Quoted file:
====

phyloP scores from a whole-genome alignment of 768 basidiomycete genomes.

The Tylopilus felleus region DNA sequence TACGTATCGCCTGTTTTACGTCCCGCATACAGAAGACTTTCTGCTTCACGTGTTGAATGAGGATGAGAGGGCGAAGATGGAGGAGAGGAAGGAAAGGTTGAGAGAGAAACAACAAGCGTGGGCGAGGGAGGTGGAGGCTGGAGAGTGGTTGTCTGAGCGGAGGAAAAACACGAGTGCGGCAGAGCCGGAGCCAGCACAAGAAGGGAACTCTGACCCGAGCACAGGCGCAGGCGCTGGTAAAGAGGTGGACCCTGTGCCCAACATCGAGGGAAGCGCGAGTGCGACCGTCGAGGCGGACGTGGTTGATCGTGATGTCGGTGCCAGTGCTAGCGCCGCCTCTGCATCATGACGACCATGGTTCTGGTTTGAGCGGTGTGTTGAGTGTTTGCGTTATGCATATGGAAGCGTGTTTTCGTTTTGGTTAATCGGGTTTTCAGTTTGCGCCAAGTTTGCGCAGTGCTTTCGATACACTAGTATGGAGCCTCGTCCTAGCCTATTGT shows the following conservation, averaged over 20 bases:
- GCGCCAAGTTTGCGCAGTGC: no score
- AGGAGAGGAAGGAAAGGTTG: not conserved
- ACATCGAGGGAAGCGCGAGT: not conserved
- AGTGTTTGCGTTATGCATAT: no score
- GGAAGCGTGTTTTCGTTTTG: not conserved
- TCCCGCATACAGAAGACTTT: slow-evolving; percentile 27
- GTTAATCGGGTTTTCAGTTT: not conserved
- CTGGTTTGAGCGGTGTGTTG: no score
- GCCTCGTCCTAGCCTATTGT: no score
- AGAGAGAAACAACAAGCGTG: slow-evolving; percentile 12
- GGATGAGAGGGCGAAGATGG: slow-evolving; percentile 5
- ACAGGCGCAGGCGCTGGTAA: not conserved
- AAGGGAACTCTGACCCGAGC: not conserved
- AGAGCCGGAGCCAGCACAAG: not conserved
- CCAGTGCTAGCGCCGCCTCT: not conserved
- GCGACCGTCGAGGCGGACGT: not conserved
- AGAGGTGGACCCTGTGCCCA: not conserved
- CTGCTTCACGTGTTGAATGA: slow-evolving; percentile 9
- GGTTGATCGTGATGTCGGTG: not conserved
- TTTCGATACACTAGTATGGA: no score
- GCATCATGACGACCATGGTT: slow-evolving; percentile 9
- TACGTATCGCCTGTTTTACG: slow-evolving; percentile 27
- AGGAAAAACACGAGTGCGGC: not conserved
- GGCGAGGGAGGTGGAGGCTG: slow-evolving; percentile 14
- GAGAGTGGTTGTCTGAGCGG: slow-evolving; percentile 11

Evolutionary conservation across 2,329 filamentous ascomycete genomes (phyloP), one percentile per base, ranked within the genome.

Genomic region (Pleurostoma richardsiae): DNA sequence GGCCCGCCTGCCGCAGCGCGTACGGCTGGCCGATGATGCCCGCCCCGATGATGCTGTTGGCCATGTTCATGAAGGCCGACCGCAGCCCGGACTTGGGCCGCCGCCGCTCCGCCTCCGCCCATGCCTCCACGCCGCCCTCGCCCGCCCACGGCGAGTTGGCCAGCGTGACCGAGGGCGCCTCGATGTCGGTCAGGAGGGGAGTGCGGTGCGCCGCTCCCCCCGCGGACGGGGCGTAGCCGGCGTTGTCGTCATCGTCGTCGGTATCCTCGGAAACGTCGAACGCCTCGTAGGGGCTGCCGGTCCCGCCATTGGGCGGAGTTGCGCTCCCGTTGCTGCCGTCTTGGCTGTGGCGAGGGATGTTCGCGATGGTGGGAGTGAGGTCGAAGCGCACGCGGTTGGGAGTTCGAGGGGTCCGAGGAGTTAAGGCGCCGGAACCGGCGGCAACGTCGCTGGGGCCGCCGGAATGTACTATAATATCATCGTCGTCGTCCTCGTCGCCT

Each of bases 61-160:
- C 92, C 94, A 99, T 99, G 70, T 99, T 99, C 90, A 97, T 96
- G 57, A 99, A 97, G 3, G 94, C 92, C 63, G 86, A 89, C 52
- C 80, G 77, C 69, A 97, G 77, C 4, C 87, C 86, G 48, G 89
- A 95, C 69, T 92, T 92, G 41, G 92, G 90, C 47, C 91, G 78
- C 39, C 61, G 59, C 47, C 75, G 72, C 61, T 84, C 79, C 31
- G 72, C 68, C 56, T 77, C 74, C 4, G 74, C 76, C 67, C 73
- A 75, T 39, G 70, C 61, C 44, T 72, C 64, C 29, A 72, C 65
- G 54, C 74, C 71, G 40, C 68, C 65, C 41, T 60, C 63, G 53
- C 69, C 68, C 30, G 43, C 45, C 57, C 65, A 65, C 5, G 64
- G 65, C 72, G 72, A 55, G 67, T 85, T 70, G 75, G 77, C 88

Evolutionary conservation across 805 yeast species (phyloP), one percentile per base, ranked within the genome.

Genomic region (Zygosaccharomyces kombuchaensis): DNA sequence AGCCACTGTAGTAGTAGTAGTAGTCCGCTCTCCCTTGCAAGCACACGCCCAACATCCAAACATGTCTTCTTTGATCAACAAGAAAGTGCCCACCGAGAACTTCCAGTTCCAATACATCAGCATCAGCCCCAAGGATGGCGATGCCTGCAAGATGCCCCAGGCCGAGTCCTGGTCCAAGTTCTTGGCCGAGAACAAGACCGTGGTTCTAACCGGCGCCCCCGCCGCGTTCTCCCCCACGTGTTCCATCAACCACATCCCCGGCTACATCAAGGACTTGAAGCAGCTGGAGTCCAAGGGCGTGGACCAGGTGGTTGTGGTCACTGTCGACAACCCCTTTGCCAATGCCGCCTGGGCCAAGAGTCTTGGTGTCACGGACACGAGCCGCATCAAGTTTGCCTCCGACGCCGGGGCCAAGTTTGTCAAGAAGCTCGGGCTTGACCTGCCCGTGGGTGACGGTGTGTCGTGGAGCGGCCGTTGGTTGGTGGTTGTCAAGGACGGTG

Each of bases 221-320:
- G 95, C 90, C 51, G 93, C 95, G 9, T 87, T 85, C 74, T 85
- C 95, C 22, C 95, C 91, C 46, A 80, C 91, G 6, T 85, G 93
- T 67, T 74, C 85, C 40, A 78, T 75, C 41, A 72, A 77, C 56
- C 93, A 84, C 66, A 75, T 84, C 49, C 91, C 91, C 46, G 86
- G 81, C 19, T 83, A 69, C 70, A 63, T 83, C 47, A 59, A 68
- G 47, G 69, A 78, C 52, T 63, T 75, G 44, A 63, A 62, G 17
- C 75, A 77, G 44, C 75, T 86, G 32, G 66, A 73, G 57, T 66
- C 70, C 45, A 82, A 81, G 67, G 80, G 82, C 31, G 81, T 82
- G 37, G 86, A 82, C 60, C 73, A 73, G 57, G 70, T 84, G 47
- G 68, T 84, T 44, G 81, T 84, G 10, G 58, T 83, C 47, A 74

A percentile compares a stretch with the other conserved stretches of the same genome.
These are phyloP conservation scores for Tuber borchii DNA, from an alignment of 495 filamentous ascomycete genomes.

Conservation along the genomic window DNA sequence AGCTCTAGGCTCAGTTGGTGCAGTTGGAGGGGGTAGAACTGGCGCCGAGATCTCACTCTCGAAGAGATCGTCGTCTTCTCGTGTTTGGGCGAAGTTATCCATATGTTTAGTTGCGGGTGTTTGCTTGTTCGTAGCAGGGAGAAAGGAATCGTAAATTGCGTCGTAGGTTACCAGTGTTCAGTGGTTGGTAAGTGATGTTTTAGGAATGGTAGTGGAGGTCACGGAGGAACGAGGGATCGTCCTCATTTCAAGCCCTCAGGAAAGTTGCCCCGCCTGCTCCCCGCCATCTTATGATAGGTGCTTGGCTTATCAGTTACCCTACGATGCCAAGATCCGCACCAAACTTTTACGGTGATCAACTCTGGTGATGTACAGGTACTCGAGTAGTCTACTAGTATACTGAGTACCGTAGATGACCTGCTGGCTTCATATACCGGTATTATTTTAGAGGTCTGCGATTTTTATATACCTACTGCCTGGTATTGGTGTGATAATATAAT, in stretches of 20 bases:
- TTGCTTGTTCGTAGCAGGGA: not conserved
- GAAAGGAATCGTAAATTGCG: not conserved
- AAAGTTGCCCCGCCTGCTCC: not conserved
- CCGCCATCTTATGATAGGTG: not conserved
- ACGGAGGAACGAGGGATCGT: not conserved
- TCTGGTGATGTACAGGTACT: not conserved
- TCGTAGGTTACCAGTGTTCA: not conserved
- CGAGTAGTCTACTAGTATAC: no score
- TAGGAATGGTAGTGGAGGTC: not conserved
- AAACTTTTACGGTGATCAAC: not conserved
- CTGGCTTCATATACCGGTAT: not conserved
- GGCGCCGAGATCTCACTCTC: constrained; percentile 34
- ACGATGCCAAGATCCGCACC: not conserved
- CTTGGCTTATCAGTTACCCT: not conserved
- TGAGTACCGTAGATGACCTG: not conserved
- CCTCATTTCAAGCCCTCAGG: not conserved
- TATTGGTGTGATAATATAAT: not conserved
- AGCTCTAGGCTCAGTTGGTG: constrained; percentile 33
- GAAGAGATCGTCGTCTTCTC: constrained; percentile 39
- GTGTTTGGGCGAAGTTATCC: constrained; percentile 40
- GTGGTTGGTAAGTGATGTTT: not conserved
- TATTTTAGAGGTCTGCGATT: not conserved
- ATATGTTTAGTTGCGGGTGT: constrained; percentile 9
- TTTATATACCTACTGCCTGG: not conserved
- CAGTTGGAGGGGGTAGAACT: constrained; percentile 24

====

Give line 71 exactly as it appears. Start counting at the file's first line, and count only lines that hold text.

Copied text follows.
- TGAGTACCGTAGATGACCTG: not conserved